To honour a loved family member whom you’ve lost is a lovely gesture of remembrance. If you or your other half have anyone you miss, like grandparents, parents, siblings or even cherished aunts or uncles, there are quite a few ways you can acknowledge them beautifully at your wedding.
Etiquette gurus suggest it’s best to keep it brief and discreet – after all, a wedding is an already emotional and happy occasion, and lengthy tributes to the deceased may alter the atmosphere somewhat, especially if a person you’re acknowledging has passed away recently. However, there are no hard-set rules, and if you feel someone who was flamboyant deserves more, by all means go for it.
Here are 10 meaningful ways you can honour those who are missing, from ceremony to reception:
1. Write a few brief words about them in your mass booklet – a list of names under the heading ‘In Loving Memory’ or perhaps a short poem about missing those who can’t be there.
2. For grandmas or mums, find a photo from their wedding and replicate the bouquet or any part of their look – like the tiara, or the style of veil. You can also use a part of their wedding dress in yours, for example the lace or the pearls.
Image of vintage style wedding bouquet courtesy of C & C Floral Design
3. Put tiny photos in mini frames and hang them from your bouquet (see top image above) – this is a very popular option. For grooms, mini pictures can be incorporated into their cufflinks.
4. Set up a few branches or a decorative tree and hang hearts or signs with the names of your loved ones. You may do this in church with the priest’s permission, or at the reception.
Image from Sharon & Donal’s real wedding by Couple Photography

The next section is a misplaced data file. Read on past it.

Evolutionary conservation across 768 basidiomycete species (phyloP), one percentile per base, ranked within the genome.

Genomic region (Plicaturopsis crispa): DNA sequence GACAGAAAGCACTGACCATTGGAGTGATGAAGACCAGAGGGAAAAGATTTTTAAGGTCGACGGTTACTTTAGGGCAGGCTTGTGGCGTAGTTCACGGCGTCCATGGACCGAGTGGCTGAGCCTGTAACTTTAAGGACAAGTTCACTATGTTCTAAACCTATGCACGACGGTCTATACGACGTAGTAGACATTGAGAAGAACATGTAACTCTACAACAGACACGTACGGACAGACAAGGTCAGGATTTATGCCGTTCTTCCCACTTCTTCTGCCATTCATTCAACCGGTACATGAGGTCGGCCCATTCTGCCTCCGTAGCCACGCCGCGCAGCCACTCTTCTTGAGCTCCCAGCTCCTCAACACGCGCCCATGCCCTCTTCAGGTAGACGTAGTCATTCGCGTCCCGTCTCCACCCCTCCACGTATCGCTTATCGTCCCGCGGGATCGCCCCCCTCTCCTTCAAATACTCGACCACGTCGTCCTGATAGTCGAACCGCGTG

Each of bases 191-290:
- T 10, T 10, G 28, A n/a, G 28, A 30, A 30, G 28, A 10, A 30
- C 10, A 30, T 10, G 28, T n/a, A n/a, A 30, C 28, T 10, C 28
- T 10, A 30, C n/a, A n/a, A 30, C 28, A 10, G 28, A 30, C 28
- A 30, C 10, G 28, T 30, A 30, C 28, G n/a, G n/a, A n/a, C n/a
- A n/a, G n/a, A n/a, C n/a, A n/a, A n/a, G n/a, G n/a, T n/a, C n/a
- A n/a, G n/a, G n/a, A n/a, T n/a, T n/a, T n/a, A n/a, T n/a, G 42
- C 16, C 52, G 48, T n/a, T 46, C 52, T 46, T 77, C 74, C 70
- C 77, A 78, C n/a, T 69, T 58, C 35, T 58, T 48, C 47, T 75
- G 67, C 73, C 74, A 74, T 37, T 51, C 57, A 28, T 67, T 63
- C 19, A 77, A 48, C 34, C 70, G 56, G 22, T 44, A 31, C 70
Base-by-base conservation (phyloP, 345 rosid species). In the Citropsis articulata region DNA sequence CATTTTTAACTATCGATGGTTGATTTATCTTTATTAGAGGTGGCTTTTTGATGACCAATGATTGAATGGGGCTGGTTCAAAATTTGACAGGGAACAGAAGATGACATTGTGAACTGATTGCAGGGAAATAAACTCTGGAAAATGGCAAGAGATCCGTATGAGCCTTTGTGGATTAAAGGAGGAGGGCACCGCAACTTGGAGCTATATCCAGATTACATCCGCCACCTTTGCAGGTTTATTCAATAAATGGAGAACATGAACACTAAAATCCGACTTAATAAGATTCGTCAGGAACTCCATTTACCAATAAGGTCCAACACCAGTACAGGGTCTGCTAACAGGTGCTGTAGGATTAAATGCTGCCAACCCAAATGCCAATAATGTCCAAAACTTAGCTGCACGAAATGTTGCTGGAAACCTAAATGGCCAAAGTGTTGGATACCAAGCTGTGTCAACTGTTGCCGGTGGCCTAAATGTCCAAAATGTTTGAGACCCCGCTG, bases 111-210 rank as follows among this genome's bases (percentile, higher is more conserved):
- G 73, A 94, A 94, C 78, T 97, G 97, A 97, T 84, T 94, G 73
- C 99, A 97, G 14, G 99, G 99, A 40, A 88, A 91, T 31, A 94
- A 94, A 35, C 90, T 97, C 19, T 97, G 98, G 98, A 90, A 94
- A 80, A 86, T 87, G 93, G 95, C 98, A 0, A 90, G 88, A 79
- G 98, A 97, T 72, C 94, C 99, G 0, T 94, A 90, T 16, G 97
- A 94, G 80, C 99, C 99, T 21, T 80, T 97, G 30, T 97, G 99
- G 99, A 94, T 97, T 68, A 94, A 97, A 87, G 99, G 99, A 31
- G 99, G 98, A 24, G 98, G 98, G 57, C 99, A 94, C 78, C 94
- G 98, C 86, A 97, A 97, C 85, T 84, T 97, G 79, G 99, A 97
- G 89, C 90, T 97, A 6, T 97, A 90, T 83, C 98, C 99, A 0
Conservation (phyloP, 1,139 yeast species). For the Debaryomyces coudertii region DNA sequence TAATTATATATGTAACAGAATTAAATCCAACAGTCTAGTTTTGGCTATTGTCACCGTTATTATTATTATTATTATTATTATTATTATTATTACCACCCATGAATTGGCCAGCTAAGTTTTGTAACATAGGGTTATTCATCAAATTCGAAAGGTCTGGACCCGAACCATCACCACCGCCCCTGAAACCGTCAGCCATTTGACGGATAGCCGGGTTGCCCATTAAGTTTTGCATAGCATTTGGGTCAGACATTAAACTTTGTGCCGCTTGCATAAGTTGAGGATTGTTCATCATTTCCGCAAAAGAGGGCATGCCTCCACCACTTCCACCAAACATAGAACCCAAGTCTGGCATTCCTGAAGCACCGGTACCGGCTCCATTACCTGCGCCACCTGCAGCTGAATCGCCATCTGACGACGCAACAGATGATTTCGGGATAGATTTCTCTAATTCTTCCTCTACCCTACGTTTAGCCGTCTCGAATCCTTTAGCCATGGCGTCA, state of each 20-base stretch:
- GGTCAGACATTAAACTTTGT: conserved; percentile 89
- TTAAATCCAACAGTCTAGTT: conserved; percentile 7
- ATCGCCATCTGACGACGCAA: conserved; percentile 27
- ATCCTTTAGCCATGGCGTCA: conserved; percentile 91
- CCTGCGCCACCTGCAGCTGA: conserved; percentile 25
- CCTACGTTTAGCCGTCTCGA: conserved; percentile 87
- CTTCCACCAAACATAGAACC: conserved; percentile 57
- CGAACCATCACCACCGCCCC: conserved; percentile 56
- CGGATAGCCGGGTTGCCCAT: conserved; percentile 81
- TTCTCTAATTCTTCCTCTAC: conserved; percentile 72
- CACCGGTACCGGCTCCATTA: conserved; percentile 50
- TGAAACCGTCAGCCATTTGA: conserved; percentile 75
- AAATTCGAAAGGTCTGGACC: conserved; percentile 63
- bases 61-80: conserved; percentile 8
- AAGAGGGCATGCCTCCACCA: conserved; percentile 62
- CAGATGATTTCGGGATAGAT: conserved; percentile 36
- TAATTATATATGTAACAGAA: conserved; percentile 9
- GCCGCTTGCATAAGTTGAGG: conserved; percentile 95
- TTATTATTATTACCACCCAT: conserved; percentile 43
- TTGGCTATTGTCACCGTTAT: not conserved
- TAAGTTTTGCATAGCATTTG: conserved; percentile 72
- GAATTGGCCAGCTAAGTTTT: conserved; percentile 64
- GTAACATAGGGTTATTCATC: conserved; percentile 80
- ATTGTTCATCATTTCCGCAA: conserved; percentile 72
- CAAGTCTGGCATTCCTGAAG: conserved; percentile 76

5. At a church wedding, ask the priest if you can place candles somewhere inside the church, perhaps in the window, one for each person who can’t be there. Ask the priest or one of your readers to say a word about them at the most fitting point during the ceremony, so everyone knows the purpose of the candles.
6. A sign with pictures and a few words about your loved ones, placed in a conspicuous place – perhaps next to the guestbook.
Image courtesy of Green Bride Guide
7. A toast at the reception, made at the same time as the rest of the toasts.
8. A memorial table – a few words with candles or flowers representing each person, or their pictures if you have them. If you’re having a family table with framed photos of your parents’ weddings, you could include the grandparents as well, and anyone else you want to honour.
Image courtesy of theknot.com
9. Play their favourite song at some point during the wedding – it’s your choice whether you’d like to announce the reason for choosing this song, or you want to keep it private.
10. If the venue allows floating lanterns, send some off in the evening. You can invite everyone to come outside, or make it more intimate and do it with just your other half and family members.
Image courtesy of Weddings Costa Rica Blog | Main image courtesy of theknot.com
The following two tabs change content below.
If you think the bride should always have the last word, then Rachel is on your side! A devoted fan of everything quirky, unusual, colourful or crafty, she loves scouting WOL's real weddings for unique and fun touches. When not gazing at pictures, she's dispensing no-nonsense advice on everything from reception entrance songs to bridesmaid problems.